This post will serve as an ongoing personal notes section as I migrate my daily driver desktop to Debian 9. As I have issues with the OS, I will post fixes here. I hope that if you found this, it helps you out.
Add the sudo Command (If it Doesn’t Exist)
Upon completing the install, I opened a terminal and attempted to run some commands with ‘sudo.’ I got an error that the sudo command wasn’t found. After some searching I found that since I had created a root user password during install, sudo hadn’t been installed. If you choose to leave the root password blank during install, the root user account will be disabled and sudo will be installed properly. If you choose to keep the root user though, it’s easy to add the command.
First you’ll need to su to the root user, so in your Terminal:
Enter the root password, and then install sudo with apt.
apt -y install sudo
From here, you’ll want to add your user account the users who are able to use the sudo command.
Scroll down to the section that’s marked “User privilege specification.” It should have a line that looks like this:
root ALL=(ALL:ALL) ALL
You’ll want to create a line directly under that line, but replace ‘root‘ with your username. Save the file with CTRL + O and then exit with CTRL + X. Log out and back in as your user account and you should be able to sudo to your heart’s content.
Returning to “Normal” Network Interface Names (eth0, wlan0, etc.)
I noticed that by default my network interface names weren’t what I was used to. For example, my wired Ethernet adapter was called “ens0p3,” my internal 802.11 adapter was called “wlpls0,” and my Alfa USB adapter was called “wlp139482afslek34” or something like that. No good. It’s nice when your wired Ethernet adapters start with eth0, and your 802.11 adapters start with wlan0 and increment as you add adapters. These crazy names make running utils like airmon-ng no fun at all.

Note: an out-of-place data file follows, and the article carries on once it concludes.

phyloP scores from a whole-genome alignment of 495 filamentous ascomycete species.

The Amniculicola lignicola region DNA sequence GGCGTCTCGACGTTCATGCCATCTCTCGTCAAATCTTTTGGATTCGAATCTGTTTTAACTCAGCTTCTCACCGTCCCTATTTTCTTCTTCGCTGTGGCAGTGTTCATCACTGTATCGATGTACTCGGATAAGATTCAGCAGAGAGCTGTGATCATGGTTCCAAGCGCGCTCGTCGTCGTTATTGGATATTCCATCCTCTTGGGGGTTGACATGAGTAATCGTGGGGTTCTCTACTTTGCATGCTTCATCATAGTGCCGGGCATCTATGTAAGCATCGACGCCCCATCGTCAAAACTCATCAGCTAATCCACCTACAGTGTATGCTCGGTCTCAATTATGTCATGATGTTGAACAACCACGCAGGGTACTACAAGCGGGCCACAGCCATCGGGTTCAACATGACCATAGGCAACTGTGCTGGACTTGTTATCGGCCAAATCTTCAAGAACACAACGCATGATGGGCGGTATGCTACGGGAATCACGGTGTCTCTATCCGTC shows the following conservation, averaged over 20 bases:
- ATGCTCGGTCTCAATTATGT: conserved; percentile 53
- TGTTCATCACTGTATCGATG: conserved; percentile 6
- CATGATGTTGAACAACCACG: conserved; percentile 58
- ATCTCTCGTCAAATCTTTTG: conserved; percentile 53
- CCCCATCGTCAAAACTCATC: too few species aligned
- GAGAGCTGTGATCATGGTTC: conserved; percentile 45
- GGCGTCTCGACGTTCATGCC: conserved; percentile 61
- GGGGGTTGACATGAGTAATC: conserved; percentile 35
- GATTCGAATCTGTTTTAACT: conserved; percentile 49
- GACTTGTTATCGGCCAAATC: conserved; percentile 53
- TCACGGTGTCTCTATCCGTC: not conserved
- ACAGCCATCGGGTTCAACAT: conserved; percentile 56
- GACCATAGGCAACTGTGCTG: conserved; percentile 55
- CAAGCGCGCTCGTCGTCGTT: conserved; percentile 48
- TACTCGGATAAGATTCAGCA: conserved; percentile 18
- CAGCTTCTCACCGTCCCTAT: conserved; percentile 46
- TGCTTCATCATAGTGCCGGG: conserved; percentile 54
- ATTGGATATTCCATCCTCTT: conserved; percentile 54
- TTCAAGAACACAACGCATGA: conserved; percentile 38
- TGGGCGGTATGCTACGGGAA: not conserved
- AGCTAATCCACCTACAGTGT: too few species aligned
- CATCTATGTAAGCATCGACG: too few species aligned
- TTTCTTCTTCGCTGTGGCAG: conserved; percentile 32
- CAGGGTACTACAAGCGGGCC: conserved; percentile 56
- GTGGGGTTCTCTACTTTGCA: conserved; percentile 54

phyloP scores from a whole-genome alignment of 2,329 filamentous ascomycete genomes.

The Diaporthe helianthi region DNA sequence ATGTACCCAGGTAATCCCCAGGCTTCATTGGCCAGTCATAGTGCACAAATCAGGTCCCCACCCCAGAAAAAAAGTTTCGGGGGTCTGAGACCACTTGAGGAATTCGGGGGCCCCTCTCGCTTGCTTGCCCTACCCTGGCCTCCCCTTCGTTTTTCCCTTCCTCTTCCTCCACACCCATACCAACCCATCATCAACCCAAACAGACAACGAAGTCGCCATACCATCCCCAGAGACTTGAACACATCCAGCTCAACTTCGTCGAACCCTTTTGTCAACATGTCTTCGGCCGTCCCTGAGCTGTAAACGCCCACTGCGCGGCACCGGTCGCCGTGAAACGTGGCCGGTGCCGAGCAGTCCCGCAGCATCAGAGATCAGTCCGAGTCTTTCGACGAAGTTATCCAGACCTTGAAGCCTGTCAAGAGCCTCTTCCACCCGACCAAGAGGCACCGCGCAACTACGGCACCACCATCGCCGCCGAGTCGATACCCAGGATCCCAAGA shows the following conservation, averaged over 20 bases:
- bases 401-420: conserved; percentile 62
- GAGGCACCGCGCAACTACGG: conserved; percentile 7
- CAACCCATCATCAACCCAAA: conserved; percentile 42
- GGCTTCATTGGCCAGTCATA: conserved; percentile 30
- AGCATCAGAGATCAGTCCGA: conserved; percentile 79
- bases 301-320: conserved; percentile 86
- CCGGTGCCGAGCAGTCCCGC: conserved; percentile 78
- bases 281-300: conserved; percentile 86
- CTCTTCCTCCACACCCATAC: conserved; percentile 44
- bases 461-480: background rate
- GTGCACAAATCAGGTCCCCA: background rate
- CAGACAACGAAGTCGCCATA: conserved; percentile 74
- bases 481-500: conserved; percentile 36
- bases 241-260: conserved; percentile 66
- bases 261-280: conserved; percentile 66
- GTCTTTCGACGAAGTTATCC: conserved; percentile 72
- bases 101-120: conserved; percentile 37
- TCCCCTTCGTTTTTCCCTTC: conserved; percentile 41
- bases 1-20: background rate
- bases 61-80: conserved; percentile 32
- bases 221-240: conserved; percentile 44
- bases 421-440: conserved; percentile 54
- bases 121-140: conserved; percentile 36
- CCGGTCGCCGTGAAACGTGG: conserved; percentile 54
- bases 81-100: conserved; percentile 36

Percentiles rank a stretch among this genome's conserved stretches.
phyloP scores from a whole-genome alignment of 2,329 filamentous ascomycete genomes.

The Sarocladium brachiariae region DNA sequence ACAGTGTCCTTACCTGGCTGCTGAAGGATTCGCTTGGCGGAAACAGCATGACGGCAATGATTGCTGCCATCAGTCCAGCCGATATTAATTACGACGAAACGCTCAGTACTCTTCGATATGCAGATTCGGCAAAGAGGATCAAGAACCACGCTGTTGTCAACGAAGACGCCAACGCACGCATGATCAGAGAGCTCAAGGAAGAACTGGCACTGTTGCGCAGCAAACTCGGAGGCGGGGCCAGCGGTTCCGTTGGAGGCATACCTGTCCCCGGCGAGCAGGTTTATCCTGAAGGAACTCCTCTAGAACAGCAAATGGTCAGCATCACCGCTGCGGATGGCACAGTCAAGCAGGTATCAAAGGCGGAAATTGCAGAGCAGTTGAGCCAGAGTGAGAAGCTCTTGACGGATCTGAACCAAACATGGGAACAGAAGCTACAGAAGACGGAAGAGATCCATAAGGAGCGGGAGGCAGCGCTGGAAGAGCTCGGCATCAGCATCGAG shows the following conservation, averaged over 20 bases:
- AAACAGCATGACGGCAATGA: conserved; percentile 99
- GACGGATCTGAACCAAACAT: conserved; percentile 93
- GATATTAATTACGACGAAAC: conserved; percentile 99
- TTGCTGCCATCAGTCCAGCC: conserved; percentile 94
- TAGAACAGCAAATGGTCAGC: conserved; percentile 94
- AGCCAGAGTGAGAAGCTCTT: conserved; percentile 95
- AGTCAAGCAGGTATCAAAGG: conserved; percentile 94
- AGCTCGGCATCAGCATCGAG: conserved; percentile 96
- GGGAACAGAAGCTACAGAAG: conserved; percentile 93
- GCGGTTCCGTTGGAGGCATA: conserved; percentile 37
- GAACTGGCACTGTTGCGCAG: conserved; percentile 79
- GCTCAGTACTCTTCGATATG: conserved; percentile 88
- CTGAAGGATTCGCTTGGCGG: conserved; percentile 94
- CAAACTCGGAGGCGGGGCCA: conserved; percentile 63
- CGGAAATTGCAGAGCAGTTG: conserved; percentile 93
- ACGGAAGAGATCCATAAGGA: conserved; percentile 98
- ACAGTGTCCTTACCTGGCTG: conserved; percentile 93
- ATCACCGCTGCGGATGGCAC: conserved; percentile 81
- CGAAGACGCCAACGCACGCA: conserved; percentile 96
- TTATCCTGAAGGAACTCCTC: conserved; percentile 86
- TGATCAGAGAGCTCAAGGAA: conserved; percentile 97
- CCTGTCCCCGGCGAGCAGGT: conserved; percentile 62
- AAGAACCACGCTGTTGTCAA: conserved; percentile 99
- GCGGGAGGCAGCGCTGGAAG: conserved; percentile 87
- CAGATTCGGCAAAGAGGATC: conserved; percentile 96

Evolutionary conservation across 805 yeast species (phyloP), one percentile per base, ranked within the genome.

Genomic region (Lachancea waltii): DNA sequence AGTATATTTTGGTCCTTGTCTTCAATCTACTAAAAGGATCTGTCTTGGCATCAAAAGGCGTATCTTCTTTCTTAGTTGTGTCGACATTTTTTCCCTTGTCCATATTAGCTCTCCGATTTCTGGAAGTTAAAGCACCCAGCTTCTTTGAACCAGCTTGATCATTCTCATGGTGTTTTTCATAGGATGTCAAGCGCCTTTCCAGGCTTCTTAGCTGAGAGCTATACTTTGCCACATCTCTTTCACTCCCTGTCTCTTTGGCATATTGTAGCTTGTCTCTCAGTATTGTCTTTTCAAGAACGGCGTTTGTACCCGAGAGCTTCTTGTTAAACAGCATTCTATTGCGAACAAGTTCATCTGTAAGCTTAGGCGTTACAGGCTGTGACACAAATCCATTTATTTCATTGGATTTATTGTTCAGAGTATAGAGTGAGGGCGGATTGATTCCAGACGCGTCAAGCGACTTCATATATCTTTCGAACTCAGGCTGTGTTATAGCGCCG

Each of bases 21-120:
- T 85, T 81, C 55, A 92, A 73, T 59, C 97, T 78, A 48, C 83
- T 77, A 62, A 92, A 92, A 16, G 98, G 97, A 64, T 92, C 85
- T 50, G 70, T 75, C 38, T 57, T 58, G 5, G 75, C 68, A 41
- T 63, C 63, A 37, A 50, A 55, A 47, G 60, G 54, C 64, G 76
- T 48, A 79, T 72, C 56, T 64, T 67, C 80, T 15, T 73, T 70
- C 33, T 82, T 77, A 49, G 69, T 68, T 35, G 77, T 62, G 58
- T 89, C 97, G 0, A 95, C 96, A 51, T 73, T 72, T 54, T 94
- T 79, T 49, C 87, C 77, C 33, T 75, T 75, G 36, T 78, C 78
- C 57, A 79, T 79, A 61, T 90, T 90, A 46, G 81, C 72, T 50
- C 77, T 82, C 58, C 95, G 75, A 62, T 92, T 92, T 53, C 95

Let’s fix this. Start by editing the following file:
sudo nano /etc/default/grub
Scroll down to GRUB_CMDLINE_LINUX=”” and change the lines so it reads like this:
Re-make the grub config file with the new settings.
sudo grub-mkconfig -o /boot/grub/grub.cfg
Reboot. Your network interface names should now be “normal.”
What Happened to ifconfig?
I found that in Debian 9 I was able to run the iwconfig command, but ifconfig was nowhere to be found. I found this odd since in Mint, Manjaro and Kali I’ve always had ifconfig. It turns out that the ifconfig command has been deprecated in favor of the ip address command, which is typically shortened to ip a. I’ll probably just force myself to learn the replacement command, but if you are die-hard and want to keep ifconfig, you can reinstall it by installing net-tools.
sudo apt-get install net-tools
Changing / Adding a Password for Full-Drive Encryption
When I installed Debian I opted to encrypt my root partition with LUKS. Later, I decided that I wanted to create a longer password to protect the drive. First, we’ll use fdisk to see which devices are encrypted with LUKS.
sudo fdisk -l
One of the devices listed should have “_crypt” appended to it. In my case, it’s /dev/sda5.
To add a new password that we can use to unlock the drive upon boot, use the following command.
sudo cryptsetup luksAddKey /dev/sda5
The command will walk you through adding a new password after you verify your knowledge of at least one existing password. You must have at least one existing password to add new passwords, so adding a new password must be done before you delete an existing password if you only have one password. If you don’t specify the -S flag, the new password will be stored in the next available password slot. You can populate up to 8 slots.
Once you’ve added a new password, you can remove an existing password by using:
sudo cryptsetup luksRemoveKey /dev/sda5
Without specifying the slot to erase, you’ll need to type the password that you want to remove and it will be removed from its respective slot automatically. Again, you need to have at least one active password. You can have up to 8 passwords, each one occupying one of 8 slots. You can list active slots and see which slots contain a password with the following command: